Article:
Last week, I stumbled upon this chart. I went ballistic, because the “game plan” is a fumble. Let me try to tackle the problems:

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Source: http://wtfviz.net/post/63859782704/ballistic-bar-chart

  • First of all, the vertical lines in the background make no sense – maybe they shall represent the yard lines on a playing field, but then there are too many lines.
  • Second, the goal of this chart seems to be a comparison between the revenue and the operating income in 2012 of ten American football teams. The chart maker definitely dropped the ball here: How do you compare the figures when the scaling is completely wrong?
  • For example, look at the revenue of the Dallas Cowboys: 539 Million Dollars. And now compare it with the operating income representation: Without the numbers beneath the lines I would deduce that the operating income is nearly as huge as the revenue. Wrong – according to the number below, the operating income is only 46% of the revenue: the visualization does not help me to see the difference.
  • But that is not the only fault: Try to compare the figures within the revenue part of this chart: The revenue for the San Francisco 49er’s is $255 Mio. So the line representing the revenue for them should have around 50% of the length for the Dallas Cowboys. As you can see, it is a lot shorter.

So, what is the use of this chart? Right now – there is none.

graphomate has a different approach to visualizing data – our goal is to inform, not to decorate so we reduce our charts to the essentials without using “noise”. Our approach is based on the renowned SUCCESS– concept by Prof. Rolf Hichert. This chart breaks three of the HICHERT®SUCCESS rules:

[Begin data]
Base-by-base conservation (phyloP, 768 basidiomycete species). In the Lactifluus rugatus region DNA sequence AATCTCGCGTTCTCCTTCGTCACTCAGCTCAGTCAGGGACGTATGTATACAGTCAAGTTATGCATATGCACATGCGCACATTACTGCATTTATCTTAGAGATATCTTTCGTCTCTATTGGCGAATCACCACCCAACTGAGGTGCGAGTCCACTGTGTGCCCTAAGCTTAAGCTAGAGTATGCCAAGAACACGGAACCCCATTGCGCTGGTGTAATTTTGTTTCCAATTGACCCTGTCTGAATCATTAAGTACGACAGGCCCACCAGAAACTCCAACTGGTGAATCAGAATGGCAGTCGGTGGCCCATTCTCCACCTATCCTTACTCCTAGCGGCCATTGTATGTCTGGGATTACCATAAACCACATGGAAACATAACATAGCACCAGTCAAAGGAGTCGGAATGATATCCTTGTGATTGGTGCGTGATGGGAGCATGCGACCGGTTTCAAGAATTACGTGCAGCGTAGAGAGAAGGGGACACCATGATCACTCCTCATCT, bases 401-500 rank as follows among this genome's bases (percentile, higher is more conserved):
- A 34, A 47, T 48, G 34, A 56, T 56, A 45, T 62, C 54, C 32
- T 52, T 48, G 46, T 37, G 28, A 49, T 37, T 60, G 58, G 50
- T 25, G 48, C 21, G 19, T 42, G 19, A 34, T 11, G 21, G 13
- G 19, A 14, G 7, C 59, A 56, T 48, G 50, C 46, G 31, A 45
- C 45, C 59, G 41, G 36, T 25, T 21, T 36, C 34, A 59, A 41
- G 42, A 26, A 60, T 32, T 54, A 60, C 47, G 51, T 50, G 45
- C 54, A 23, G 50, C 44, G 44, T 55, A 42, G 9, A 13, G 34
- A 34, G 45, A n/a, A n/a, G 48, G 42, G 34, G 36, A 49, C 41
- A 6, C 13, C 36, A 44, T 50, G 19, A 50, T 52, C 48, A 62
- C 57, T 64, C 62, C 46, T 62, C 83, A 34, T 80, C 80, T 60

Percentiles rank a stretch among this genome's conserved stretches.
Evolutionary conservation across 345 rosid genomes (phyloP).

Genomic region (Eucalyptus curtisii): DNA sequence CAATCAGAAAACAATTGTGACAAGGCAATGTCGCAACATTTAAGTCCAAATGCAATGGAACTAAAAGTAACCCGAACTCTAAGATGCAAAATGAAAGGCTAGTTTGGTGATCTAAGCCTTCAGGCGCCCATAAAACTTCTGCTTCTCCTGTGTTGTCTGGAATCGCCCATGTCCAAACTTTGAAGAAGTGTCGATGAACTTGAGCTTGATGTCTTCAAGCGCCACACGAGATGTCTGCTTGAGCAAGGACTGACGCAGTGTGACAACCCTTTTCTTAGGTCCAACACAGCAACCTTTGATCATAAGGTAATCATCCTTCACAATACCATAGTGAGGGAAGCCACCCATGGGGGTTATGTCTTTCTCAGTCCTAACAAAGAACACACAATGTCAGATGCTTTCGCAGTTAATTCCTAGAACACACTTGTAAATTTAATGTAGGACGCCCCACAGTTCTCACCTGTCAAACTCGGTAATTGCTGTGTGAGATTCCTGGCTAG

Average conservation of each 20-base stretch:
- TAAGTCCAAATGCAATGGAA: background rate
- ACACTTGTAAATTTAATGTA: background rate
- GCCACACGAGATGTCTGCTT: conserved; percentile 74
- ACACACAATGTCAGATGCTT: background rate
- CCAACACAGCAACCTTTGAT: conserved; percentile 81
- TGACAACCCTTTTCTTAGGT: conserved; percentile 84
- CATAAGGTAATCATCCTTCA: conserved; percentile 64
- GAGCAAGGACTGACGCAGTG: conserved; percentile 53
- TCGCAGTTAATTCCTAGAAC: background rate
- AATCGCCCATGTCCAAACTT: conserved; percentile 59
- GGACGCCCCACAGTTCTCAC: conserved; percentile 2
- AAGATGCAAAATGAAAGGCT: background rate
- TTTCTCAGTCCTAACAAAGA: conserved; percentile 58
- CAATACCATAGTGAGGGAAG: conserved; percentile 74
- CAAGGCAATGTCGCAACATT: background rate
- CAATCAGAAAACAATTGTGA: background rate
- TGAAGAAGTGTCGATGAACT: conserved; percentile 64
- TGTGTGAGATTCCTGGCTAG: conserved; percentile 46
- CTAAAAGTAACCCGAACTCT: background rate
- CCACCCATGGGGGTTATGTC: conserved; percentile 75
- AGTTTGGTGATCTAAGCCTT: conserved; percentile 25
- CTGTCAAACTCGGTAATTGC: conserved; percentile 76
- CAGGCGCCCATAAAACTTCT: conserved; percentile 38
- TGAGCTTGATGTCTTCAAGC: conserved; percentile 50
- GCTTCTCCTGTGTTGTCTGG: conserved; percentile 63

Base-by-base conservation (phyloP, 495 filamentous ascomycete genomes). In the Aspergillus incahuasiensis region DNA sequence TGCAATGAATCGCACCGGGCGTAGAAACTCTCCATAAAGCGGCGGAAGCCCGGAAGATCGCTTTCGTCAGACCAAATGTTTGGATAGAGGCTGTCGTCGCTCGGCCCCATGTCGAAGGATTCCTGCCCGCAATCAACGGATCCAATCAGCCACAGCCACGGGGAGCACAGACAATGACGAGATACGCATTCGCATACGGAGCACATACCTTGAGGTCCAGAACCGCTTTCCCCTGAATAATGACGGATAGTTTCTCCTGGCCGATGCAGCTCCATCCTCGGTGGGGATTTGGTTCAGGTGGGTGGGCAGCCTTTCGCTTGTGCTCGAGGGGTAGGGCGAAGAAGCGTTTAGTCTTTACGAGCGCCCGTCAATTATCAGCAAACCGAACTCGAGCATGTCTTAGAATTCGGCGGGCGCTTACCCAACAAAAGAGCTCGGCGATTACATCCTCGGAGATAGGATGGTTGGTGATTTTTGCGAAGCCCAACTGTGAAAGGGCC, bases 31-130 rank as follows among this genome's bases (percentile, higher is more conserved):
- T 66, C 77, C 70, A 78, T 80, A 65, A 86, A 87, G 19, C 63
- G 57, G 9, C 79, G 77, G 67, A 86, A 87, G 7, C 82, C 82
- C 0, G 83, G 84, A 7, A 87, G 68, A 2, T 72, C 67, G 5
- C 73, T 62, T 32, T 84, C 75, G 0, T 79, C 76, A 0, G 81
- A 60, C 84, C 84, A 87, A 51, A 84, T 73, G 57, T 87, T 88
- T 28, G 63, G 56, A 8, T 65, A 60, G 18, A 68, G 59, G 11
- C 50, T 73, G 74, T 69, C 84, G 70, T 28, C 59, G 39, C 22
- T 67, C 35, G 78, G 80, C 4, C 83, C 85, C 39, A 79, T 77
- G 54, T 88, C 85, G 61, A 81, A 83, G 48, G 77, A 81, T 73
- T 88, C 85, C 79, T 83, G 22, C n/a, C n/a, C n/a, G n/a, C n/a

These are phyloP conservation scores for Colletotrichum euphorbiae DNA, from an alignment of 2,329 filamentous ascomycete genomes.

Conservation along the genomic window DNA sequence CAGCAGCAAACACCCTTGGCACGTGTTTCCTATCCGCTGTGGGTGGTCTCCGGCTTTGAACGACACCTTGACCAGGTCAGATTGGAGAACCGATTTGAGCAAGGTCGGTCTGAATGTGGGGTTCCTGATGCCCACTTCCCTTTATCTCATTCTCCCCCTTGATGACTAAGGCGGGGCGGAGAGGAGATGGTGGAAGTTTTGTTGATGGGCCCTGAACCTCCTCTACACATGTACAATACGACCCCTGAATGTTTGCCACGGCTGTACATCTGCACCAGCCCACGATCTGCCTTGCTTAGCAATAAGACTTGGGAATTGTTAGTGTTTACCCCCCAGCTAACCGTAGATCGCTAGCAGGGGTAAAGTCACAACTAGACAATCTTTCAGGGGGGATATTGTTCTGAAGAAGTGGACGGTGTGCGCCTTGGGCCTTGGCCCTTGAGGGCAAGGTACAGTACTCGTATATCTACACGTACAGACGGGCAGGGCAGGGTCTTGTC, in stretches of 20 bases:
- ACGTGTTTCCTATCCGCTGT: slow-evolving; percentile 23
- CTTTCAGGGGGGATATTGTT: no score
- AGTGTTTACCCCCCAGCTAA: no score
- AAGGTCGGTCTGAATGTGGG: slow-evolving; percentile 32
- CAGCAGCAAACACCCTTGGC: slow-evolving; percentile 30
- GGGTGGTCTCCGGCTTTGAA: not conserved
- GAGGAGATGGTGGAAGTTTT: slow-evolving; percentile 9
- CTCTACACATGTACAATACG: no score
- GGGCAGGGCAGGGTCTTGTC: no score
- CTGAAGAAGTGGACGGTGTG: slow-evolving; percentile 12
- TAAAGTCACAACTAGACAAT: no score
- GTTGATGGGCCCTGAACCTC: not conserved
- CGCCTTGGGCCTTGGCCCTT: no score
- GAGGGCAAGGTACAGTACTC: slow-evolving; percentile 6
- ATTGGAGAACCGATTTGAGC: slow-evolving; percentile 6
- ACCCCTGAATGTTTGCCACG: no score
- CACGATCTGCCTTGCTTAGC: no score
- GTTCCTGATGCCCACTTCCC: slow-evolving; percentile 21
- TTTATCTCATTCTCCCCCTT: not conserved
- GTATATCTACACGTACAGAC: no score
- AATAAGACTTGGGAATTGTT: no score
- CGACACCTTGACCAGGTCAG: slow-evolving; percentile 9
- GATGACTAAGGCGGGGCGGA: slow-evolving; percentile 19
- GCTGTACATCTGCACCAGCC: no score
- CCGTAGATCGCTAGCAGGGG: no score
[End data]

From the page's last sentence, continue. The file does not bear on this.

1. SAY: what is the message? Right now there is none – one only compares two sets of figures, without giving a clear message: it would be interesting to know where all the money has gone – marketing, players, franchising and whether the amount spent says something about the sporting success (Btw: the Baltimore Ravens won the Super Bowl in 2012)
  2. CHECK: Comparisons can only be made if the data basis is shown in a comparable way – this means, above all, using identical scaling for the figures. In addition, the chart lacks an appropriate way of showing the data: bent lines with a different radius do not allow comparison.
  3. SIMPLIFY: The use of “noise”, any form of design which does not contribute to the meaning, in this case the bent lines, gaudy colours and details like the redundant vertical lines distract from the information in the chart as such.

It could easily have been changed into a more informative chart – I made the following chart with our graphomate charts add-on for SAP BusinessObjects Dashboards (Xcelsius) : /wp-content/uploads/2013/11/2_332791.pngThe representation of the figures in a bar chart lets you the see difference between revenue and operating income at a glance – and for those who want to know the exact percentage: the pin chart shows the figures. But although it is easy to convert a ballistic chart which contains litte informational value into a meaningful chart with our graphomate add-on – the original visualization is still good for optimization.

  • Right now, the chart only states the huge discrepancy between revenue and operating income. But we do not see the important things: According to an article in the Forbes magazine, the $539 million revenue of the Dallas Cowboys marks a record – never before has a NFL football team reached such a huge amount in revenue.